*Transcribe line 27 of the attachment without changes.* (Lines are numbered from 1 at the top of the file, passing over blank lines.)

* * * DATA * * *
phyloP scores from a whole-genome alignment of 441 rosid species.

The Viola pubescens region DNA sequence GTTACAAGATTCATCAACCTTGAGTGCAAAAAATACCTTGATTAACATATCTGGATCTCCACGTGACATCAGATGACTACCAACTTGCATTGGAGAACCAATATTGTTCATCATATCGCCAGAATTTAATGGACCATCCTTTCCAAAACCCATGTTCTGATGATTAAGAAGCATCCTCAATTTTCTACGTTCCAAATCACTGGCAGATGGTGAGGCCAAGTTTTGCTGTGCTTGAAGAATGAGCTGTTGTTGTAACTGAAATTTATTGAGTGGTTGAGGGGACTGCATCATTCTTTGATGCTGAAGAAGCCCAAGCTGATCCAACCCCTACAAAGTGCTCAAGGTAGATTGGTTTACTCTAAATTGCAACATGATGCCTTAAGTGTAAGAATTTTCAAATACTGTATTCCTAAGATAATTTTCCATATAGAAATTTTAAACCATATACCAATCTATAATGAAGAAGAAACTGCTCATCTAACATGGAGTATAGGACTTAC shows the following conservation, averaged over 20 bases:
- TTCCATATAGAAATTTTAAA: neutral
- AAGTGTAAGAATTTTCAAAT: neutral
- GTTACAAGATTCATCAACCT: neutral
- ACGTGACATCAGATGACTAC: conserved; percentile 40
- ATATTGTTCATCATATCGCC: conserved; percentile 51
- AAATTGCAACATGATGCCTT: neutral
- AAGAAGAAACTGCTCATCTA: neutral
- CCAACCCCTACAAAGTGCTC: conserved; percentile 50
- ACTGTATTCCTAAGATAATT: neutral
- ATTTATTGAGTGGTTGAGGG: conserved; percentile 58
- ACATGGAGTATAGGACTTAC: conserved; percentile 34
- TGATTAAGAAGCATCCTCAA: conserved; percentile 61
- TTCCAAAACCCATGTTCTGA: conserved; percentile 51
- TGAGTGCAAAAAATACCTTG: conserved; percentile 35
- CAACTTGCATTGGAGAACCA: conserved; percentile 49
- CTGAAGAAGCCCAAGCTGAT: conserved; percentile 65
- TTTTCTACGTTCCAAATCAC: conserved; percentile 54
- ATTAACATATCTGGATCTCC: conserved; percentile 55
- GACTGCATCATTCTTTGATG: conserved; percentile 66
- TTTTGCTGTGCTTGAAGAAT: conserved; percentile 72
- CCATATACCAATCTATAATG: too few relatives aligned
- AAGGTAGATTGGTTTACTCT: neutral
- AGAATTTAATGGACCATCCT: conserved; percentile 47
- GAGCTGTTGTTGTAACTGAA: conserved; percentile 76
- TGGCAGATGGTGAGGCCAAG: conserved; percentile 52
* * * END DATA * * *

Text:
- TGGCAGATGGTGAGGCCAAG: conserved; percentile 52